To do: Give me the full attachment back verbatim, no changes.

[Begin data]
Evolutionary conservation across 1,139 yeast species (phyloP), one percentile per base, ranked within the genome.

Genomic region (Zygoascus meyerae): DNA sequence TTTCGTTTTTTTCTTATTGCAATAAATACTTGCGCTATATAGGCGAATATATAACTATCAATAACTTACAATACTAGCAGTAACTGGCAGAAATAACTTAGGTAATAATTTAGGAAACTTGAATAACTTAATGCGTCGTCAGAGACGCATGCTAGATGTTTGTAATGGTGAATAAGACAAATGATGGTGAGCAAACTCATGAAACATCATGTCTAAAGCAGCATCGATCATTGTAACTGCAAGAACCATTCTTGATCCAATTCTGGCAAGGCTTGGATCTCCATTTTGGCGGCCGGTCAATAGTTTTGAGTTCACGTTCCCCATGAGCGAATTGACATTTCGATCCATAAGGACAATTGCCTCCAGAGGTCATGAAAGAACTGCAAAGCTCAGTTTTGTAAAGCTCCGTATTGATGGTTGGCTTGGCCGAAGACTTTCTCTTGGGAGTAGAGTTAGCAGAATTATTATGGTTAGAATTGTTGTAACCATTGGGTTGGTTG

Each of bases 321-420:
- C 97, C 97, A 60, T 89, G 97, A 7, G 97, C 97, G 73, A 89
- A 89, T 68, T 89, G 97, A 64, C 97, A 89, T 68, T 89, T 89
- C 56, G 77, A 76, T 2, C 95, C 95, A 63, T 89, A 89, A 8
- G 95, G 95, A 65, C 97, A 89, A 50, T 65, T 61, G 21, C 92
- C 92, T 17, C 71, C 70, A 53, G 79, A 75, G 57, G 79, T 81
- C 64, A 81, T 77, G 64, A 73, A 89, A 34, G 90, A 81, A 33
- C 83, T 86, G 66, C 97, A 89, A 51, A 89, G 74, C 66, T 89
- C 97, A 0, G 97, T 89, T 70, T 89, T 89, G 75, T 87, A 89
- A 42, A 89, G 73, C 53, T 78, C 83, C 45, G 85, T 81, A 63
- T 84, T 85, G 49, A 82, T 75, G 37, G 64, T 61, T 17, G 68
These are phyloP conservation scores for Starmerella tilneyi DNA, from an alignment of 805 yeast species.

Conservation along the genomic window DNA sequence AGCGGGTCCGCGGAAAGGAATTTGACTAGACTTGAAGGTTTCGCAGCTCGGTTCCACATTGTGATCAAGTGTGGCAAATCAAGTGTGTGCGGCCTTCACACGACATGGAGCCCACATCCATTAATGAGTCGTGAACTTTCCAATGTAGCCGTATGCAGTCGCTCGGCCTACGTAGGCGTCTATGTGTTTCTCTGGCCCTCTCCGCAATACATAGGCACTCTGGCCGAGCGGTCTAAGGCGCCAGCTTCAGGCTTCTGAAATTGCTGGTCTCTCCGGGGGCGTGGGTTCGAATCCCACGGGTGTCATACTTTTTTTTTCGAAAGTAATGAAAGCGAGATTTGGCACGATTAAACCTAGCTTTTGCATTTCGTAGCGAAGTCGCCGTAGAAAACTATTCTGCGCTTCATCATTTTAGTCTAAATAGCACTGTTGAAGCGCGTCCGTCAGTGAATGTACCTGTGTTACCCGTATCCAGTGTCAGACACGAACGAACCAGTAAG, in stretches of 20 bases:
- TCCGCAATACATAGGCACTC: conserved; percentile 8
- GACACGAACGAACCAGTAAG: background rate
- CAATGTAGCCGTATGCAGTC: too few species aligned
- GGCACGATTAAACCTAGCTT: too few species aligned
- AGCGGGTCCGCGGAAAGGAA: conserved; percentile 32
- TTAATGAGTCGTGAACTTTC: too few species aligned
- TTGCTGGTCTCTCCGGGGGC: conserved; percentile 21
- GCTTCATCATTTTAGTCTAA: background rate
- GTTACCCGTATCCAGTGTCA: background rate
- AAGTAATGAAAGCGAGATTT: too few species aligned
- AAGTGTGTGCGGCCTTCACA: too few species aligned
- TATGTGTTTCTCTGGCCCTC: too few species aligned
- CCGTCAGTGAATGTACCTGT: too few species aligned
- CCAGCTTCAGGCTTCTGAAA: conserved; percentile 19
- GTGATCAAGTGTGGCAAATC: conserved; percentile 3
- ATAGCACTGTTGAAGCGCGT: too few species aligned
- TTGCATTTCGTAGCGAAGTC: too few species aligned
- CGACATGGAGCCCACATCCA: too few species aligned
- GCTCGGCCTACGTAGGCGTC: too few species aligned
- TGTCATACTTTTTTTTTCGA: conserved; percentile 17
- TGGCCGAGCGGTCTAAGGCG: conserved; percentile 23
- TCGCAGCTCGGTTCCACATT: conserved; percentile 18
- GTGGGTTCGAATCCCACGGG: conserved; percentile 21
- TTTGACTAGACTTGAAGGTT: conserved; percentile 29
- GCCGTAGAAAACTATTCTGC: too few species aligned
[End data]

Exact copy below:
Evolutionary conservation across 1,139 yeast species (phyloP), one percentile per base, ranked within the genome.

Genomic region (Zygoascus meyerae): DNA sequence TTTCGTTTTTTTCTTATTGCAATAAATACTTGCGCTATATAGGCGAATATATAACTATCAATAACTTACAATACTAGCAGTAACTGGCAGAAATAACTTAGGTAATAATTTAGGAAACTTGAATAACTTAATGCGTCGTCAGAGACGCATGCTAGATGTTTGTAATGGTGAATAAGACAAATGATGGTGAGCAAACTCATGAAACATCATGTCTAAAGCAGCATCGATCATTGTAACTGCAAGAACCATTCTTGATCCAATTCTGGCAAGGCTTGGATCTCCATTTTGGCGGCCGGTCAATAGTTTTGAGTTCACGTTCCCCATGAGCGAATTGACATTTCGATCCATAAGGACAATTGCCTCCAGAGGTCATGAAAGAACTGCAAAGCTCAGTTTTGTAAAGCTCCGTATTGATGGTTGGCTTGGCCGAAGACTTTCTCTTGGGAGTAGAGTTAGCAGAATTATTATGGTTAGAATTGTTGTAACCATTGGGTTGGTTG

Each of bases 321-420:
- C 97, C 97, A 60, T 89, G 97, A 7, G 97, C 97, G 73, A 89
- A 89, T 68, T 89, G 97, A 64, C 97, A 89, T 68, T 89, T 89
- C 56, G 77, A 76, T 2, C 95, C 95, A 63, T 89, A 89, A 8
- G 95, G 95, A 65, C 97, A 89, A 50, T 65, T 61, G 21, C 92
- C 92, T 17, C 71, C 70, A 53, G 79, A 75, G 57, G 79, T 81
- C 64, A 81, T 77, G 64, A 73, A 89, A 34, G 90, A 81, A 33
- C 83, T 86, G 66, C 97, A 89, A 51, A 89, G 74, C 66, T 89
- C 97, A 0, G 97, T 89, T 70, T 89, T 89, G 75, T 87, A 89
- A 42, A 89, G 73, C 53, T 78, C 83, C 45, G 85, T 81, A 63
- T 84, T 85, G 49, A 82, T 75, G 37, G 64, T 61, T 17, G 68
These are phyloP conservation scores for Starmerella tilneyi DNA, from an alignment of 805 yeast species.

Conservation along the genomic window DNA sequence AGCGGGTCCGCGGAAAGGAATTTGACTAGACTTGAAGGTTTCGCAGCTCGGTTCCACATTGTGATCAAGTGTGGCAAATCAAGTGTGTGCGGCCTTCACACGACATGGAGCCCACATCCATTAATGAGTCGTGAACTTTCCAATGTAGCCGTATGCAGTCGCTCGGCCTACGTAGGCGTCTATGTGTTTCTCTGGCCCTCTCCGCAATACATAGGCACTCTGGCCGAGCGGTCTAAGGCGCCAGCTTCAGGCTTCTGAAATTGCTGGTCTCTCCGGGGGCGTGGGTTCGAATCCCACGGGTGTCATACTTTTTTTTTCGAAAGTAATGAAAGCGAGATTTGGCACGATTAAACCTAGCTTTTGCATTTCGTAGCGAAGTCGCCGTAGAAAACTATTCTGCGCTTCATCATTTTAGTCTAAATAGCACTGTTGAAGCGCGTCCGTCAGTGAATGTACCTGTGTTACCCGTATCCAGTGTCAGACACGAACGAACCAGTAAG, in stretches of 20 bases:
- TCCGCAATACATAGGCACTC: conserved; percentile 8
- GACACGAACGAACCAGTAAG: background rate
- CAATGTAGCCGTATGCAGTC: too few species aligned
- GGCACGATTAAACCTAGCTT: too few species aligned
- AGCGGGTCCGCGGAAAGGAA: conserved; percentile 32
- TTAATGAGTCGTGAACTTTC: too few species aligned
- TTGCTGGTCTCTCCGGGGGC: conserved; percentile 21
- GCTTCATCATTTTAGTCTAA: background rate
- GTTACCCGTATCCAGTGTCA: background rate
- AAGTAATGAAAGCGAGATTT: too few species aligned
- AAGTGTGTGCGGCCTTCACA: too few species aligned
- TATGTGTTTCTCTGGCCCTC: too few species aligned
- CCGTCAGTGAATGTACCTGT: too few species aligned
- CCAGCTTCAGGCTTCTGAAA: conserved; percentile 19
- GTGATCAAGTGTGGCAAATC: conserved; percentile 3
- ATAGCACTGTTGAAGCGCGT: too few species aligned
- TTGCATTTCGTAGCGAAGTC: too few species aligned
- CGACATGGAGCCCACATCCA: too few species aligned
- GCTCGGCCTACGTAGGCGTC: too few species aligned
- TGTCATACTTTTTTTTTCGA: conserved; percentile 17
- TGGCCGAGCGGTCTAAGGCG: conserved; percentile 23
- TCGCAGCTCGGTTCCACATT: conserved; percentile 18
- GTGGGTTCGAATCCCACGGG: conserved; percentile 21
- TTTGACTAGACTTGAAGGTT: conserved; percentile 29
- GCCGTAGAAAACTATTCTGC: too few species aligned